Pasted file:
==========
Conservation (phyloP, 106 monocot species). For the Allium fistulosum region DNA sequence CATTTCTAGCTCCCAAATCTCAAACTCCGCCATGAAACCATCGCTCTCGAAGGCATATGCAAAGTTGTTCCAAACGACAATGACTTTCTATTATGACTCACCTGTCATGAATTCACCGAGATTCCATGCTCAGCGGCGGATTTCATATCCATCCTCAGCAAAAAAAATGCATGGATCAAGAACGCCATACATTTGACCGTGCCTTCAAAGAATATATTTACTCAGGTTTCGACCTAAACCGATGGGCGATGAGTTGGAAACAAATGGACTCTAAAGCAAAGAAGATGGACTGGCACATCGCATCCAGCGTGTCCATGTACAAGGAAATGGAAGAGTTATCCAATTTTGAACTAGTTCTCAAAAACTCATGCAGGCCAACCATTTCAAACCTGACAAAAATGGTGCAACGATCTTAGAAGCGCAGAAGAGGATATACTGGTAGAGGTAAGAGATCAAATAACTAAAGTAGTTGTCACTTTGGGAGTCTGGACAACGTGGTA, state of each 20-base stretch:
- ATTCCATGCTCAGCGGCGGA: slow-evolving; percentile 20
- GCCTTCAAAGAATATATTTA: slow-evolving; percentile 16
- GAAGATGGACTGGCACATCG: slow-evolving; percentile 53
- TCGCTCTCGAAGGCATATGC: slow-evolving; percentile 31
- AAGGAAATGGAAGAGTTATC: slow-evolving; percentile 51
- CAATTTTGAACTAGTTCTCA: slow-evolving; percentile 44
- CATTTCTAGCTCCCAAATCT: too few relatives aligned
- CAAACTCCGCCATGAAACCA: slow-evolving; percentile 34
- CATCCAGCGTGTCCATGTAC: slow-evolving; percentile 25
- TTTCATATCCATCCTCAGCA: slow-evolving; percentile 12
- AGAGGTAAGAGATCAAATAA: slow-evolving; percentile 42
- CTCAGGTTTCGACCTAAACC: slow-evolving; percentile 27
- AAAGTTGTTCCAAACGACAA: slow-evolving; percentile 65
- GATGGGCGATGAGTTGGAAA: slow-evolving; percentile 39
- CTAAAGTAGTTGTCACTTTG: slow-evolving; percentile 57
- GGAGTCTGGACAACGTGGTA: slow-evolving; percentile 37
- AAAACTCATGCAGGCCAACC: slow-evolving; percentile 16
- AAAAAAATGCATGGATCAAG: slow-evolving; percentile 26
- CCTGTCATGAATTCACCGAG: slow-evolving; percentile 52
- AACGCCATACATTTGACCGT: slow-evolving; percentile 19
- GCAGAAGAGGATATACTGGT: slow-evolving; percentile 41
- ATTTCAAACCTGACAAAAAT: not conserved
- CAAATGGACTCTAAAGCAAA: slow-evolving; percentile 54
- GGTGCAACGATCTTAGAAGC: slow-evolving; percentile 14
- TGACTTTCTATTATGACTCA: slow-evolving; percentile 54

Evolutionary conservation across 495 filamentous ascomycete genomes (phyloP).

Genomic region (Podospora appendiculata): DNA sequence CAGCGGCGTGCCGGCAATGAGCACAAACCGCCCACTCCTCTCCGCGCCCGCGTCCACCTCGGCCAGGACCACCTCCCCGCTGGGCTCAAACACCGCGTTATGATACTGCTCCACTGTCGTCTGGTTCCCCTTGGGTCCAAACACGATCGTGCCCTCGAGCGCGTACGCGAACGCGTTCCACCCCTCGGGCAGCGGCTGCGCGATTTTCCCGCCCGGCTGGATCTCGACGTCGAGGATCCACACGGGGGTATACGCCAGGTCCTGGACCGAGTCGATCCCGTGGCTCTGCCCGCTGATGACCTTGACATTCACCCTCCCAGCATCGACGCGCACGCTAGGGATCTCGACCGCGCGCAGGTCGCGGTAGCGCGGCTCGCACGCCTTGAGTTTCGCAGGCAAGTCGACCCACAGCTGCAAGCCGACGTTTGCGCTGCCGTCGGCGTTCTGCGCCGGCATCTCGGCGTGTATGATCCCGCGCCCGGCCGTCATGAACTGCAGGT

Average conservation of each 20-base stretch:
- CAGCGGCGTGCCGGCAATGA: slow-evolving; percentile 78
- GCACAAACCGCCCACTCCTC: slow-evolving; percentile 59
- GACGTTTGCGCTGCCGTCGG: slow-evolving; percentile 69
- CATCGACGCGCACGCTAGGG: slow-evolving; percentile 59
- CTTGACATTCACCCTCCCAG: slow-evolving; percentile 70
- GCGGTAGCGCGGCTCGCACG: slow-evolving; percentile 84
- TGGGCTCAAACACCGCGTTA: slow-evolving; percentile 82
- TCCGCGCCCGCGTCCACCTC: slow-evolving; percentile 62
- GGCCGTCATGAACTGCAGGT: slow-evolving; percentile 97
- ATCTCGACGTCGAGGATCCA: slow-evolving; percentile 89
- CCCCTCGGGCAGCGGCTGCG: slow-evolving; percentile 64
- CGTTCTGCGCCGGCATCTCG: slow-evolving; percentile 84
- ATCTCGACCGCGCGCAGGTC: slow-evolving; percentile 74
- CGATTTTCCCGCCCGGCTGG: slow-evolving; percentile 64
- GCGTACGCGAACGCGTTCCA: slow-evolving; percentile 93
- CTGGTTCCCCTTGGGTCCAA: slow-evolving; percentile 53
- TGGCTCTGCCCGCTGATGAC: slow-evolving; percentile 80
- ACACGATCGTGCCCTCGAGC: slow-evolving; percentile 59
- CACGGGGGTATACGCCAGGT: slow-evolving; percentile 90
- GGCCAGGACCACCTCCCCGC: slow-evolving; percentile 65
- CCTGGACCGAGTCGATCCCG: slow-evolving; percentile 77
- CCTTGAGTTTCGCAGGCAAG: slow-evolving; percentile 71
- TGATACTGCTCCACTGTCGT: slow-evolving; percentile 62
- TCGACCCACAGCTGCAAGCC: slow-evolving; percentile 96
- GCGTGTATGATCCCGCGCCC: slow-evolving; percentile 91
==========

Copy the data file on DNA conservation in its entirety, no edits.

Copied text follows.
Conservation (phyloP, 106 monocot species). For the Allium fistulosum region DNA sequence CATTTCTAGCTCCCAAATCTCAAACTCCGCCATGAAACCATCGCTCTCGAAGGCATATGCAAAGTTGTTCCAAACGACAATGACTTTCTATTATGACTCACCTGTCATGAATTCACCGAGATTCCATGCTCAGCGGCGGATTTCATATCCATCCTCAGCAAAAAAAATGCATGGATCAAGAACGCCATACATTTGACCGTGCCTTCAAAGAATATATTTACTCAGGTTTCGACCTAAACCGATGGGCGATGAGTTGGAAACAAATGGACTCTAAAGCAAAGAAGATGGACTGGCACATCGCATCCAGCGTGTCCATGTACAAGGAAATGGAAGAGTTATCCAATTTTGAACTAGTTCTCAAAAACTCATGCAGGCCAACCATTTCAAACCTGACAAAAATGGTGCAACGATCTTAGAAGCGCAGAAGAGGATATACTGGTAGAGGTAAGAGATCAAATAACTAAAGTAGTTGTCACTTTGGGAGTCTGGACAACGTGGTA, state of each 20-base stretch:
- ATTCCATGCTCAGCGGCGGA: slow-evolving; percentile 20
- GCCTTCAAAGAATATATTTA: slow-evolving; percentile 16
- GAAGATGGACTGGCACATCG: slow-evolving; percentile 53
- TCGCTCTCGAAGGCATATGC: slow-evolving; percentile 31
- AAGGAAATGGAAGAGTTATC: slow-evolving; percentile 51
- CAATTTTGAACTAGTTCTCA: slow-evolving; percentile 44
- CATTTCTAGCTCCCAAATCT: too few relatives aligned
- CAAACTCCGCCATGAAACCA: slow-evolving; percentile 34
- CATCCAGCGTGTCCATGTAC: slow-evolving; percentile 25
- TTTCATATCCATCCTCAGCA: slow-evolving; percentile 12
- AGAGGTAAGAGATCAAATAA: slow-evolving; percentile 42
- CTCAGGTTTCGACCTAAACC: slow-evolving; percentile 27
- AAAGTTGTTCCAAACGACAA: slow-evolving; percentile 65
- GATGGGCGATGAGTTGGAAA: slow-evolving; percentile 39
- CTAAAGTAGTTGTCACTTTG: slow-evolving; percentile 57
- GGAGTCTGGACAACGTGGTA: slow-evolving; percentile 37
- AAAACTCATGCAGGCCAACC: slow-evolving; percentile 16
- AAAAAAATGCATGGATCAAG: slow-evolving; percentile 26
- CCTGTCATGAATTCACCGAG: slow-evolving; percentile 52
- AACGCCATACATTTGACCGT: slow-evolving; percentile 19
- GCAGAAGAGGATATACTGGT: slow-evolving; percentile 41
- ATTTCAAACCTGACAAAAAT: not conserved
- CAAATGGACTCTAAAGCAAA: slow-evolving; percentile 54
- GGTGCAACGATCTTAGAAGC: slow-evolving; percentile 14
- TGACTTTCTATTATGACTCA: slow-evolving; percentile 54

Evolutionary conservation across 495 filamentous ascomycete genomes (phyloP).

Genomic region (Podospora appendiculata): DNA sequence CAGCGGCGTGCCGGCAATGAGCACAAACCGCCCACTCCTCTCCGCGCCCGCGTCCACCTCGGCCAGGACCACCTCCCCGCTGGGCTCAAACACCGCGTTATGATACTGCTCCACTGTCGTCTGGTTCCCCTTGGGTCCAAACACGATCGTGCCCTCGAGCGCGTACGCGAACGCGTTCCACCCCTCGGGCAGCGGCTGCGCGATTTTCCCGCCCGGCTGGATCTCGACGTCGAGGATCCACACGGGGGTATACGCCAGGTCCTGGACCGAGTCGATCCCGTGGCTCTGCCCGCTGATGACCTTGACATTCACCCTCCCAGCATCGACGCGCACGCTAGGGATCTCGACCGCGCGCAGGTCGCGGTAGCGCGGCTCGCACGCCTTGAGTTTCGCAGGCAAGTCGACCCACAGCTGCAAGCCGACGTTTGCGCTGCCGTCGGCGTTCTGCGCCGGCATCTCGGCGTGTATGATCCCGCGCCCGGCCGTCATGAACTGCAGGT

Average conservation of each 20-base stretch:
- CAGCGGCGTGCCGGCAATGA: slow-evolving; percentile 78
- GCACAAACCGCCCACTCCTC: slow-evolving; percentile 59
- GACGTTTGCGCTGCCGTCGG: slow-evolving; percentile 69
- CATCGACGCGCACGCTAGGG: slow-evolving; percentile 59
- CTTGACATTCACCCTCCCAG: slow-evolving; percentile 70
- GCGGTAGCGCGGCTCGCACG: slow-evolving; percentile 84
- TGGGCTCAAACACCGCGTTA: slow-evolving; percentile 82
- TCCGCGCCCGCGTCCACCTC: slow-evolving; percentile 62
- GGCCGTCATGAACTGCAGGT: slow-evolving; percentile 97
- ATCTCGACGTCGAGGATCCA: slow-evolving; percentile 89
- CCCCTCGGGCAGCGGCTGCG: slow-evolving; percentile 64
- CGTTCTGCGCCGGCATCTCG: slow-evolving; percentile 84
- ATCTCGACCGCGCGCAGGTC: slow-evolving; percentile 74
- CGATTTTCCCGCCCGGCTGG: slow-evolving; percentile 64
- GCGTACGCGAACGCGTTCCA: slow-evolving; percentile 93
- CTGGTTCCCCTTGGGTCCAA: slow-evolving; percentile 53
- TGGCTCTGCCCGCTGATGAC: slow-evolving; percentile 80
- ACACGATCGTGCCCTCGAGC: slow-evolving; percentile 59
- CACGGGGGTATACGCCAGGT: slow-evolving; percentile 90
- GGCCAGGACCACCTCCCCGC: slow-evolving; percentile 65
- CCTGGACCGAGTCGATCCCG: slow-evolving; percentile 77
- CCTTGAGTTTCGCAGGCAAG: slow-evolving; percentile 71
- TGATACTGCTCCACTGTCGT: slow-evolving; percentile 62
- TCGACCCACAGCTGCAAGCC: slow-evolving; percentile 96
- GCGTGTATGATCCCGCGCCC: slow-evolving; percentile 91